Linda Benedict, McCormick, Michael E.
Michael E. McCormick
In the mid-1940s, several events occurred highlighting the need for an experiment station in the Florida Parishes of southeastern Louisiana. Farm boys were coming home from World War II, virgin long-leaf pine forests were gone, and cotton and other row crops in the area were on the decline.
At that time, open range laws still existed, and dairy cows were turned out into the woods for much of their forage needs. But the advent of the modern Holstein cow soon suggested a need for better pastures and feeds to support these “marathon runners” of the bovine breed.
In 1944, a research station was established on 844 acres of land formerly in timber and cotton that was renovated for pasture research. The station was charged with conducting applied pasture and management research in support of the growing dairy industry and was named the Louisiana Pasture and Dairy Experiment Station.
Early researchers such as H.D. Ellzey and Billy Nelson recognized the need to move from native forages to improved forage species that would provide superior biomass and nutritive value for dairy cows. Their work led to the introduction of Italian ryegrass, which subsequently became the backbone of most dairy forage programs in the area. For years these scientists studied ryegrass and other improved forages to determine proper seeding rates, fertilizer needs, weed control measures and harvesting techniques to maximize efficiency of forage production. Many of the recommendations used by forage and soil specialists in Louisiana today are based on the early work of these forage and dairy scientists.
In later years, the station scientists recognized the need for high-quality stored forages to help dairy cows perform well during times of poor pasture production. In the early 1970s and 1980s, the new round hay bales came into vogue, and farmers were advised by some that storing hay in barns was no longer necessary. Billy Nelson conducted studies on hay preservation that proved this incorrect and led to a heightened appreciation for protecting high-quality hay from the ravages of Louisiana’s humid climate. This research is often cited in extension workshops and forage texts to this day.
About this time, research at the station began to focus on storing forages as silage. This led to an interest in use of corn and other grain crops as silage. However, the erodible hills of Washington and Tangipahoa parishes were not suited for conventional tillage, which led to introduction of no-till and minimum-till planters into the area by Lee Mason and Allen Marvin. Their research proved that these planters could generate yields similar to conventional tillage methods while minimizing topsoil loss and pollution of local streams. These planting systems have become widely accepted in the area and have never been more important than today with burgeoning fuel and labor costs and the heightened awareness of farming’s role in the environment.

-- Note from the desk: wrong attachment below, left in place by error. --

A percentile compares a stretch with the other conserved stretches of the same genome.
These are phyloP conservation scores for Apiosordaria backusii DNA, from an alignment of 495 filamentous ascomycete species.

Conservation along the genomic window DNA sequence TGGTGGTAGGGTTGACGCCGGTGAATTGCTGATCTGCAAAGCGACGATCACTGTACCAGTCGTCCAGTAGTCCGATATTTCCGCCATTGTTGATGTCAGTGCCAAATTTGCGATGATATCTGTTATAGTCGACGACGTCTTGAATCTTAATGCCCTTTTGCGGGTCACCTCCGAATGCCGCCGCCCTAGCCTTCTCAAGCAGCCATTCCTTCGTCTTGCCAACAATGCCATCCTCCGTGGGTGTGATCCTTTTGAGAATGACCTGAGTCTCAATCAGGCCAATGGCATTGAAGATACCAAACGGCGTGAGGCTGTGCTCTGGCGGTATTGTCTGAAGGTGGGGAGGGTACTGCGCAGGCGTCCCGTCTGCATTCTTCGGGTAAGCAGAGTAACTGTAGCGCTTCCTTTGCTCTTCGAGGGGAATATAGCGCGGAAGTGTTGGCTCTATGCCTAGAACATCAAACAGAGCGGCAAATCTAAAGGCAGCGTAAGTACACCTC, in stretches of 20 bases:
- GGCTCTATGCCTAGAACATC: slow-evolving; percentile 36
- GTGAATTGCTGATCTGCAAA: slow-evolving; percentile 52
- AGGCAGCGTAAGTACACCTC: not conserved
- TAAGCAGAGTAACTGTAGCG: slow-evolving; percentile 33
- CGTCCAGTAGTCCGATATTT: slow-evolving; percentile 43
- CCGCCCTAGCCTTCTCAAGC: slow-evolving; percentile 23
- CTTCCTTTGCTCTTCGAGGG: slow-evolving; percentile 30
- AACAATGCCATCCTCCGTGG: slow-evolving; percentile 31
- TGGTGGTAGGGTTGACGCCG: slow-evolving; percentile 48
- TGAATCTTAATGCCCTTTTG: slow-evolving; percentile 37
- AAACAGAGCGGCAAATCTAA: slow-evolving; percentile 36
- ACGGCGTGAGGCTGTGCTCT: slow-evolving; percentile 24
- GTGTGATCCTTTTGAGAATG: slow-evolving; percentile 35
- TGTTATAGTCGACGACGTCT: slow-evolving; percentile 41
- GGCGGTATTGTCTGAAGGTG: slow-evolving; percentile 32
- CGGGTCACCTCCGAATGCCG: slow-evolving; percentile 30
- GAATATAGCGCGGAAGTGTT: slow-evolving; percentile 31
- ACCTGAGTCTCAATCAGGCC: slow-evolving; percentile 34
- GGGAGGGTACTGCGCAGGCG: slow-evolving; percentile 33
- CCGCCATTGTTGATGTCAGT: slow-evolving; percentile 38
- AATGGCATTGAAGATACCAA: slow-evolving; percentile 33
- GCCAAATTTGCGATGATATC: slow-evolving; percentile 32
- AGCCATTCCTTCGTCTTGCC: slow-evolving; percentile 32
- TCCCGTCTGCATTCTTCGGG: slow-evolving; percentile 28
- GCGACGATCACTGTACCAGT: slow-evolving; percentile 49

Crops grown from these no-till farming methods were evaluated by station nutritionist Ernest Morgan, who also began the era of nutrition research at the station. This research was and is the basis for recommendations on grain and mineral feeding that complements locally grown forages.
To complement the forage management and nutrition work, a modern Forage Quality Laboratory was established at the station in 1983. Lab manager Billy Nelson along with other scientists in the eastern United States worked to develop infrared spectroscopy methods for rapid forage nutritive value analysis. These techniques reduced the time required to determine nutritive value of forage from days to minutes and are widely used in academic and commercial forage analysis today.
In the 1990s the station scientists focused on research dealing with feed supplements to improve performance of pastured dairy cows. They learned that milk urea nitrogen (MUN) was a sensitive indicator of dietary protein adequacy in pastured milk cows, which led to the largest U.S. dairy cooperative, Dairy Farmers of America, including MUN in its milk composition analysis of milk produced in Louisiana and across the South.
About that time, additional research adapted the bale silage technology that originated in Europe to forage and climatic conditions of Louisiana. Currently, more than one-third of the dairy producers in Louisiana and Mississippi have adopted this forage-conservation technology for use on their farms.
In recent years station nutrient management specialist Vinicius Moreira has conducted research showing the need to lower phosphorus in dairy cow diets, which has the potential to improve farm profitability and reduce phosphorus entering streams and waterways in many dairying areas across the United States.
Research by station agronomist Kun Jun Han has shown that summer annuals with the brown mid rib trait are more digestible than conventional types, and these new forage options are becoming widely used by beef and dairy producers statewide.
In summary, forage research has been the primary focus at this station for many years. By necessity the dairy cow must have the highest quality forage economically available, a concept which has driven much of the research at this unit. Nonetheless, much of the forage and nutrition research at this unit can be, and has been, adapted for other forage-using animals such as beef, sheep, goats, horses and deer.
Michael E. McCormick, Professor and Coordinator, Southeast Research Station, Franklinton, La.